Asset Protection/the Basics: ARTICLE

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Asset Protection For the Uninitiated

by Shane Flait, ©2008

One specialty in financial planning is asset protection. This relatively new area has grown considerably over the last two decades. What’s prompted this growth is the increased occurrence in the U.S. of grossly unfair court judgments coming out of kangaroo trials in the family (i.e. divorce) court system. This is big business in the U.S.

Now I agree that the ability to get justice for private transgressions and contract failures is essential to freedom. But some plaintiffs and their lawyers seek and receive unfair judgments against defendants. The family court system is one way. But additionally, people with wealth are often targeted as defendants with ‘deep pockets’. They’re continually threatened with frivolous lawsuits to see how much they’ll settle for.

Threatened litigation, unfair, or enormous judgments can destroy a person’s life and legacy. It can relegate a person to a life of poverty - a form of ‘civil’ punishment for never doing anything wrong.

Two goals for setting up protection of your assets from lawsuits are:

·         To make it appear that you have no assets to minimize being targeted in a gratuitous lawsuit, and

·         To prevent, limit, or hinder a plaintiff’s ability to seize your assets in satisfaction of a presumably unfair court order.


Legal considerations on enforcement of a judgment

Judgments are enforced against you in the country you reside. Other countries are not required to enforce a U.S. judgment. The issue must be re-filed in the new country and that country must conclude that it wants to uphold the judgment or not.


To force you to pay a judgment, the court must find you have the ability to pay it, and then it can enforce the judgment by seizing the assets. If it believes – though clear evidence of sorts - that you have the assets, but can’t find them, it can seize you under contempt of not delivering the assets.


The U.S. makes a distinction between creditors. Your bankruptcy creditors have limited claims against you. They cannot get access to assets you have in certain qualified plans – such as a 401(k) or and IRA. Creditors seeking child support or alimony judgments have unlimited claim to all your assets if need be. These judgments cannot be forgiven by the court.


Often the these goals imply one or more legal entities (trust, corporations, limited liability companies, family partnership, etc.) to shield your assets from your ownership or control, and thereby prevent or limit a winning plaintiff from seizing them.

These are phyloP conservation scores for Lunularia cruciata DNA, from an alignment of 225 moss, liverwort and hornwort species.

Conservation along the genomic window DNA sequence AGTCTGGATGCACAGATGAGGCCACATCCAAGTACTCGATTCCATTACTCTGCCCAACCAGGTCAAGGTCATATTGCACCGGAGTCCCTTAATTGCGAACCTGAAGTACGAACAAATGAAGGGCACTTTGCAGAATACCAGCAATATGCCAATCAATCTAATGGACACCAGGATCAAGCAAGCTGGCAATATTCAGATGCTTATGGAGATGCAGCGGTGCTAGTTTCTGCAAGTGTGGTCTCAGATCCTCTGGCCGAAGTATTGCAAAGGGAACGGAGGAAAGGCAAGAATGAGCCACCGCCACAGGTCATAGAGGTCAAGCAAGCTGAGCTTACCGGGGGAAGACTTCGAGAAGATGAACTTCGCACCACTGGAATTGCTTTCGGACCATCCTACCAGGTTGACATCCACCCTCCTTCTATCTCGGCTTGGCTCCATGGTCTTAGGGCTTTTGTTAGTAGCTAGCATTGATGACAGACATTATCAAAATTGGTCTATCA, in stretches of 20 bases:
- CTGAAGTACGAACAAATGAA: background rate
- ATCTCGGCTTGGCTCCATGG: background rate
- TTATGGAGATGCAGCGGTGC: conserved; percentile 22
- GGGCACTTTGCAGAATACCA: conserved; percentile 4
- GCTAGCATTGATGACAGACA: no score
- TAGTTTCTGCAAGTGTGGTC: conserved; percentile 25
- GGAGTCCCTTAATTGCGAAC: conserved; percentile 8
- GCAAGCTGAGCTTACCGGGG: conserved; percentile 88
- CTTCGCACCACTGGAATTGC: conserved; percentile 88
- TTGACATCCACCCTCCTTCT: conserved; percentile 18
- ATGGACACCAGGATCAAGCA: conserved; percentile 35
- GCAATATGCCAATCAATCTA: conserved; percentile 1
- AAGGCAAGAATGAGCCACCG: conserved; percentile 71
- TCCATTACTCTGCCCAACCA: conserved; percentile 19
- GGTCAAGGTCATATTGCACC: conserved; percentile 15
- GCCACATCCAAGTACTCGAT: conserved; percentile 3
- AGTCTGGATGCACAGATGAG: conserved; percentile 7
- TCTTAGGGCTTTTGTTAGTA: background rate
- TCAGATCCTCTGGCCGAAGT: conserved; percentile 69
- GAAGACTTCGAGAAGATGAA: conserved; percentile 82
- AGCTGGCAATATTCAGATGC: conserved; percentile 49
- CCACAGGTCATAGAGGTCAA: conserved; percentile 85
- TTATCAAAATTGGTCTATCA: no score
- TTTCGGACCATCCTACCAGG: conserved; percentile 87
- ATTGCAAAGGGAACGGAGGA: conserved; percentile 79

Considering the asset protection goals and the legal consideration above, asset protection entities and strategies fall into two categories according to their location.

·         Domestic strategies with any legal entities formed within one of the states with favorable defendant or debtor protection laws. Usually, these jurisdictions permit the creation of barriers to a judgment against the defendant or debtor.

·         Off-shore strategies with legal entities and jurisdiction that place assets in a foreign country - outside the reach of creditors and the U.S. court system.

 Domestic asset protection, where the  U.S. entity that controls or owns your assets provides you – the defendant or debtor - with a solid layer of protection from having those assets seized. Under a court challenge you’d have firm statutory and case law supporting the legal entity’s claim to retain the assets. Offshore asset protection seeks a similar scheme of protection.

Fraudulent entity:
If the court finds that the entities you created are simply a shield for you – or a sham of some sort - and that you have control to take the assets as you wish. Then the court can simply seize those assets or order you to deliver those assets to the plaintiff.

Fraudulent transfer of your assets:
If the entities you created are valid, then the court can decide is if you fraudulently transferred your assets to this entity. If you did, then this asset protection strategy will fail and your assets will be seized.

 A fraudulent transfer of assets is often considered to have occurred if you transferred them within 2 to 4 years – depending on the state – of the time a claim for those assets is filed.  So you need to transfer those assets long before any claim against you is contemplated.

Enforcement of Judgment:
Here is where the ‘domestic’ location differs from the ‘off-shore’ location strategies. The U.S. can easily enforce its judgment for assets within you U.S. since it has jurisdiction.

But the ability to seize those ‘protected assets’ when they’re outside the U.S. is significantly reduced or nullified. If you’re ordered to produce the assets –or its equivalent value – under a court order and you refuse, then you can be seized under a contempt of court order and jailed until you produce them. Of course that’s if you are within the U.S. jurisdiction.

The earlier you begin an asset protection strategy, the better off you are. If no one knows you have assets- all the better.


Shane Flait is a writer and educator. Get more info at